“Watch out you don’t get killed”

Field of Dreams ump telling young player to watch out
I get the warning, myself.

One of my favorite movies for good quotes is “Field of Dreams”. Baseball films, in general, seem to have a lot of good quotes I can use – like “There’s no crying in baseball”.

But that scene in “Field of Dreams”, where the young ballplayer Archie is stepping up to the plate and he keeps getting brushed back by the pitcher… when he asks the ump for a warning, and young Archie is the one who gets the caution… That’s one of my favorite scenes.

That’s pretty much how things are with me, right now. I’d love to get the world around me to settle down, I’d love to have my job chill out. It’s taking a toll. I’m more tired and taxed than I’ve been in a long time. Work has been extremely busy, and not in a good way. It’s been hectic and annoying, and all because a bunch of other people did not do their jobs. It’s kind of bizarre, actually, that things were allowed to go this way. And now it’s the job of me and my team to pitch in and sort it all out.

So, that means starting the day at 7 and ending around 6, sometimes later. People have been working weekends, which is not something I can do easily. By the end of the week, I am done. Completely done. But I might not have a choice this weekend, as things have been so crazy, and we have to get them sorted.

So, I need to watch out I don’t get myself killed.


I have to make sure I don’t get too tired, that I take more time to think about what I’m doing, while I’m doing it. I can get injured pretty easily — and for me it may be even more serious, because I already have a history of brain injuries and other types of injury that make it harder to recover.

I’m off balance, I feel like I’m walking around in a fog, I’m making stupid mistakes at work, and I feel like I’m floating somewhere about 18 inches above the ground, at any given point in time.

So, I get to bed at a decent hour. I’ve been asleep around 10:30 each night, for most of the past week. I don’t sleep in, but at least I’m usually getting around 7.5 hours a night, which is a far sight better than the 4-5 hours I used to get on a regular basis.

The good news is, this isn’t going to last forever. We’ll get things sorted out. And also things are changing at work. The merger is proceeding, and they’re doing inventories of skills in the general workforce. I just sent in my questionnaire yesterday — the questions were very high-level, which I find interesting. And I wonder how many people are going to tell the whole truth about what they know and what they can do.

Part of me just wants it all to be over. I haven’t felt like there was much point to this job, for nearly a year. Ever since we found out about the merger, I’ve been emotionally checked out — just going through the motions for the sake of the experience, not being really invested in my work, not feeling like there’s any purpose to it. I’ve been amassing experience for my resume, which I need to update this weekend. And I need to start looking around for a different deal. Something that’s more to my liking. Something less ENORMOUS, and yet highly profitable. A company that’s actually interested in making money, not just giving people the chance to do fun things, all day long.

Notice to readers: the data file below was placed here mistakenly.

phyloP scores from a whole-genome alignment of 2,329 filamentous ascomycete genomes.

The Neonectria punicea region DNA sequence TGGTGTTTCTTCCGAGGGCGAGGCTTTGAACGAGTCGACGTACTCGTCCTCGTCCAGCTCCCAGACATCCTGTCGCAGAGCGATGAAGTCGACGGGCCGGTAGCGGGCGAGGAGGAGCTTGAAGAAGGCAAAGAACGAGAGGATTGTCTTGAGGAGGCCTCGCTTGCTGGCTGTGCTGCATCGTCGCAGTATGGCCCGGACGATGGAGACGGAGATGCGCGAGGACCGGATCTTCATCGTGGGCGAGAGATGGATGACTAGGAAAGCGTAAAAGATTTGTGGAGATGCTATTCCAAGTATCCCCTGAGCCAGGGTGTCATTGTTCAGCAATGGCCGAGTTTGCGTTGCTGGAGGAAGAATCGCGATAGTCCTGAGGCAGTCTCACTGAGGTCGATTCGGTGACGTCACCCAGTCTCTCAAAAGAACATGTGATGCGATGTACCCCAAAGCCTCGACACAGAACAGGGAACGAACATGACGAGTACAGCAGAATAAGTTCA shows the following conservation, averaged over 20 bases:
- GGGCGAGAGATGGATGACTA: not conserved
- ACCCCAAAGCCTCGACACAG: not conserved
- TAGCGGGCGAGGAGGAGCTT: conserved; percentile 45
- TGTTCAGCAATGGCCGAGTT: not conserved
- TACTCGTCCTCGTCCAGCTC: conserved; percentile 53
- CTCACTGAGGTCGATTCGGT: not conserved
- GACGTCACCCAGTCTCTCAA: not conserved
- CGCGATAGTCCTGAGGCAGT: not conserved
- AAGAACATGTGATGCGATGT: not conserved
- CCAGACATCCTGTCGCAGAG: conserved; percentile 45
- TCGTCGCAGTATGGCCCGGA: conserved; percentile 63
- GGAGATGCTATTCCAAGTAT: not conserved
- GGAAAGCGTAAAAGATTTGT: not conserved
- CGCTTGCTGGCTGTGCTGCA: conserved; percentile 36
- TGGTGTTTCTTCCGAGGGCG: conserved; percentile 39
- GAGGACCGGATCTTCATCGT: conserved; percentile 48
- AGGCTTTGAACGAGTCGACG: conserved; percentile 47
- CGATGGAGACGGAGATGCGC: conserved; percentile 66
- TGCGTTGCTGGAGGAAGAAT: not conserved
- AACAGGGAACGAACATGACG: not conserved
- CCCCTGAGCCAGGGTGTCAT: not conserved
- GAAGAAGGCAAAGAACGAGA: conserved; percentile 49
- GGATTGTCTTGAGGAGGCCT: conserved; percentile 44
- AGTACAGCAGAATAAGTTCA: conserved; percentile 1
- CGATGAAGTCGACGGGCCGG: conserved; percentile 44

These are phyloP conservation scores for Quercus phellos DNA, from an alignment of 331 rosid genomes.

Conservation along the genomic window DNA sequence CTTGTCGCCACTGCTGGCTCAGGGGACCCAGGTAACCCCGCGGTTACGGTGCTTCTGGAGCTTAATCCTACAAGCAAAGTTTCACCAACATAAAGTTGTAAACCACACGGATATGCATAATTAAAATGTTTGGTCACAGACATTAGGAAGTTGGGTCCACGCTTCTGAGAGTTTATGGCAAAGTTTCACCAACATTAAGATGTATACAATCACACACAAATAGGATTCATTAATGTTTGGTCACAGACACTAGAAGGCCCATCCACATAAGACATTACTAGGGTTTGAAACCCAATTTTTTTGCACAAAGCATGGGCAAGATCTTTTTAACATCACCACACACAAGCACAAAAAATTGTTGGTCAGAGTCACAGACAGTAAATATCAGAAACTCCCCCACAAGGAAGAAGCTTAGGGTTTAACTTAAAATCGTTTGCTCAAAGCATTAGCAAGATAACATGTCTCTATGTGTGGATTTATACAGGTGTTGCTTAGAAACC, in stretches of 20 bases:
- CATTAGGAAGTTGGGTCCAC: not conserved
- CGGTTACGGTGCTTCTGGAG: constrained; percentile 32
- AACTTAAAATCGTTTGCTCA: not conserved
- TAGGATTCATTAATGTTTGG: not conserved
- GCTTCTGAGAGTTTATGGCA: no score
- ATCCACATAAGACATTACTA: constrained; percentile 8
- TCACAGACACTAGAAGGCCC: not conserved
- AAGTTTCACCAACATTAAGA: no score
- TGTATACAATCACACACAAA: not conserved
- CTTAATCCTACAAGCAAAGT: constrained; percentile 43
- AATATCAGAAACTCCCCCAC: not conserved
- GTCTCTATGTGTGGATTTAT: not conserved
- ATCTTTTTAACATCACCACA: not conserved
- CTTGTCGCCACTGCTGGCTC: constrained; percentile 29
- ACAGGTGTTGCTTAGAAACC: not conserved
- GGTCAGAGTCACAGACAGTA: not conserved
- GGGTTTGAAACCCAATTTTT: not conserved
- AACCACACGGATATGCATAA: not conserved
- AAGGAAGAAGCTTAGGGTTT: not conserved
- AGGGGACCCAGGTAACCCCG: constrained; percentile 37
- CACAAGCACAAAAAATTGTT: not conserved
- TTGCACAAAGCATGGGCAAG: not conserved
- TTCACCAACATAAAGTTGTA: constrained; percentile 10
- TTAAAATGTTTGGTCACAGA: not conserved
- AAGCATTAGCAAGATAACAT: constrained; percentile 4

Just having a place to go, every day, to get away from your annoying family members, isn’t the kind of job I want to have. It’s not even close. But that seems to be what most people are interested in.  Just a way to pass the time, till they go home to deal with family stuff, eat supper, watch t.v., and sleep.

That’s not for me. And I’m moving towards something better.

In the meantime, I’m taking care of myself. Make sure I’m getting the basics — decent meals, good sleep, and a pace that doesn’t kill me… literally. This won’t last forever. I just need to get through it.



Author: brokenbrilliant

I am a long-term multiple (mild) Traumatic Brain Injury (mTBI or TBI) survivor who experienced assaults, falls, car accidents, sports-related injuries in the 1960s, '70s, '80s, and '90s. My last mild TBI was in 2004, but it was definitely the worst of the lot. I never received medical treatment for my injuries, some of which were sports injuries (and you have to get back in the game!), but I have been living very successfully with cognitive/behavioral (social, emotional, functional) symptoms and complications since I was a young kid. I’ve done it so well, in fact, that virtually nobody knows that I sustained those injuries… and the folks who do know, haven’t fully realized just how it’s impacted my life. It has impacted my life, however. In serious and debilitating ways. I’m coming out from behind the shields I’ve put up, in hopes of successfully addressing my own (invisible) challenges and helping others to see that sustaining a TBI is not the end of the world, and they can, in fact, live happy, fulfilled, productive lives in spite of it all.

2 thoughts on ““Watch out you don’t get killed””

  1. As long as theres a finish line, its good.

    Its when you have no end point where periods like this will be over, thats when theres a problem!

    Heres hoping it all goes smoothly and your life can return to normality.

    Liked by 1 person

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